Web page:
Axios-Ipsos poll: the blame game begins on the variant of the Delta coronavirus

Americans most blame the increase in COVID-19 cases and the spread of new variants on the unvaccinated, people from other countries traveling to the United States and Donald Trump, according to the latest installment from the Axios / Ipsos coronavirus index.

Why is this important: The results reveal a surreal gap between the views of the vaccinated and the unvaccinated, showing how difficult it can be to achieve collective immunity – and providing new evidence that warrants could make a difference.

  • Vaccinated Americans overwhelmingly blame the unvaccinated as the central problem along with other ancillary factors.
  • The unvaccinated aren’t sure who to blame – and are much more likely to buy into conspiracy theories involving the media or President Biden.

What they say : “It’s purely political,” said Cliff Young, president of Ipsos US Public Affairs. “For the unvaccinated, this only reinforces an already existing false belief system.”

  • “If this had happened 30 or 40 years ago, we wouldn’t have the same problem,” but “we are in an extremely polarized world,” Young said.
  • “We are dealing with a serious wall of disinformation at this point that obscures the facts” for a “recalcitrant group … The only way to reach them if you want to reach them are tough policies, tough mandates.”

What we are looking at: When asked if they would take the injections if their employer required them, only one in three unvaccinated Americans said yes.

  • But it was the highest response among a series of hypothetical incentives that also included getting a raise, bonus, or paid time off, or being required to get vaccinated to attend sporting events. or at concerts or to board a plane or train.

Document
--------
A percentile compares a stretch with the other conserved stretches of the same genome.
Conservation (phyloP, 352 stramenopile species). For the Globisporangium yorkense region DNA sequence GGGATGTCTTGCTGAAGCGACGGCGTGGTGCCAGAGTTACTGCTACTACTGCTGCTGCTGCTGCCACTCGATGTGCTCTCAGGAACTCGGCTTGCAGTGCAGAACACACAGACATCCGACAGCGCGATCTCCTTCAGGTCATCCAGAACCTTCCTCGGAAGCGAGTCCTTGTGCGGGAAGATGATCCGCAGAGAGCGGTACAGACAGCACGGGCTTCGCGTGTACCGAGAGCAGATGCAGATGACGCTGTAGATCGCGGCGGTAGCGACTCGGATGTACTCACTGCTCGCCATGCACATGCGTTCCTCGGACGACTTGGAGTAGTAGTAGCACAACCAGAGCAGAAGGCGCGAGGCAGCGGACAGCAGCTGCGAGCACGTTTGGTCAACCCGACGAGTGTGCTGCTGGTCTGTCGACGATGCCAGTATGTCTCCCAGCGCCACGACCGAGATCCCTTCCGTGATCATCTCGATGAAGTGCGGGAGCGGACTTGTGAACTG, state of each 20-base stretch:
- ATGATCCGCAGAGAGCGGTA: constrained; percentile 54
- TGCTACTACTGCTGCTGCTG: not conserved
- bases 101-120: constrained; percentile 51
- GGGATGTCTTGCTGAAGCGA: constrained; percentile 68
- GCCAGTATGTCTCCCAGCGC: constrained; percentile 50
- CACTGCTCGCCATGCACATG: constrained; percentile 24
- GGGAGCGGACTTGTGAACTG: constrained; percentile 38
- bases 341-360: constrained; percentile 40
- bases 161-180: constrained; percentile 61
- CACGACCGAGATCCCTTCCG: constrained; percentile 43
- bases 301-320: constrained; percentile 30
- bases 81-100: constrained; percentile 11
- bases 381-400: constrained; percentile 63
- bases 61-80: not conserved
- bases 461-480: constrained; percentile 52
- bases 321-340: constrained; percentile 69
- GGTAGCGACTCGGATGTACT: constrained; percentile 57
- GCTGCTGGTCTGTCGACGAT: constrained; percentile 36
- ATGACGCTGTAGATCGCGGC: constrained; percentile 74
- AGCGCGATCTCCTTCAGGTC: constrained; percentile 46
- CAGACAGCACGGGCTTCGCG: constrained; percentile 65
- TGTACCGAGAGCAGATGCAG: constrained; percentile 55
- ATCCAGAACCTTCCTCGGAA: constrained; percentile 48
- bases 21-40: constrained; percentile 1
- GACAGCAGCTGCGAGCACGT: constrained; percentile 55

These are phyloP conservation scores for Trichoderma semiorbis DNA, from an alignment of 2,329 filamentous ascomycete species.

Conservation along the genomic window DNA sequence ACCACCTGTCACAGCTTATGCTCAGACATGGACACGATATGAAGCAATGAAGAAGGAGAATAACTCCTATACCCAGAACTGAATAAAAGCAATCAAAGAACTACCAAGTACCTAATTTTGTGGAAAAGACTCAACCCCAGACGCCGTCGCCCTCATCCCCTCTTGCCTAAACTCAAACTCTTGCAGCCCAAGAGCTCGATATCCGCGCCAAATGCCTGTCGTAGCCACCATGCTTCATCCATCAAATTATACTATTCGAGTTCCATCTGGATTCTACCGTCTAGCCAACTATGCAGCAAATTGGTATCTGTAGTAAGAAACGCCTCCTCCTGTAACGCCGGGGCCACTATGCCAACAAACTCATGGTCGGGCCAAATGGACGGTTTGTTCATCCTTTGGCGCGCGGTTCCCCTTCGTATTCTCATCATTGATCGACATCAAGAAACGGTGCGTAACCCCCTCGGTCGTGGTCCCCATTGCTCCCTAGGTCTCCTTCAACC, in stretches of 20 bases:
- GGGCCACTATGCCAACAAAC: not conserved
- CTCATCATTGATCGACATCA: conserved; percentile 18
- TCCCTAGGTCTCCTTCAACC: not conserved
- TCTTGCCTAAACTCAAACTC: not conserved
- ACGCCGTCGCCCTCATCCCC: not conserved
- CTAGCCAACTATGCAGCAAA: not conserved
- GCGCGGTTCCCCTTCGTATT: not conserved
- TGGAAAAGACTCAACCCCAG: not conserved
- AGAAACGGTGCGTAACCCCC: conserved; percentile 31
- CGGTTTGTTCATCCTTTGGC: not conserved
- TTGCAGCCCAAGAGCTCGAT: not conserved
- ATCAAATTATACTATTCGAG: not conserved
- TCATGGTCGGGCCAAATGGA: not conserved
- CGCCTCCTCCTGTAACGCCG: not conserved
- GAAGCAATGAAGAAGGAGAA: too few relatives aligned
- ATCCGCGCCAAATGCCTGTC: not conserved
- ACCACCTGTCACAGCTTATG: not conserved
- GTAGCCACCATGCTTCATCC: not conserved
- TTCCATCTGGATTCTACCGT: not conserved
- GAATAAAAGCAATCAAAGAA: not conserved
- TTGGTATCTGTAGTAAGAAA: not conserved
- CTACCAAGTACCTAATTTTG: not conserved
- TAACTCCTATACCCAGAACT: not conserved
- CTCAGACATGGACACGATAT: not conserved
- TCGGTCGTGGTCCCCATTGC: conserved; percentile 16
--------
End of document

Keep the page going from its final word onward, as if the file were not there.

The big picture: Fears of the Delta variant permeated the results of this week’s national survey – from growing shares of parents now ready to vaccinate their children, to companies imposing new mask mandates and extending remote work, to people taking social distances and stay at home.

  • Three in 10 employees say their companies have changed policies requiring others to wear masks or extend remote work, a sign of concern in response to the increase in cases.
  • Six in ten parents of children under 18 now say they will have their children vaccinated as soon as they are available for their age group, the highest share so far in our survey.
  • And a subtle but potentially significant change: The strictest group of unvaccinated Americans – what we’ve called the “hard pass” group – has fallen to 15%, from a share of about one in five between February and early. June.
  • This means that although the overall share of unvaccinated people is about three in ten in our survey, a slightly larger share might be persuasive.

In numbers : Respondents were asked which of the multiple options they blamed, and were told they could choose as many as they wanted.

  • Overall, most said they blamed the unvaccinated (58%), people from other countries traveling to the United States (32%) and former President Trump (28%). Separating the responses of vaccinated and unvaccinated American adults highlights the results.
  • The vaccinated said their top five targets to blame are the unvaccinated (79%), Trump (36%), the conservative media (33%), people from other countries traveling to the United States (30%) and Americans traveling abroad (25%).
  • The unvaccinated cited as their top five targets of blame were people from other countries traveling to the United States (37%), mainstream media (27%), Americans traveling abroad (23%), Biden ( 21%) and the unvaccinated (10%).
  • About one in 10 of those who were vaccinated blamed Biden, while about the same share of the unvaccinated blamed Trump.

Methodology: This Axios / Ipsos survey was carried out from July 30 to August 30. 2 by the Ipsos KnowledgePanel®. This survey is based on a nationally representative probability sample of 999 adults from the general population aged 18 or older.

  • The margin of sampling error is ± 3.3 percentage points at the 95% confidence level, for results based on the entire sample of adults.
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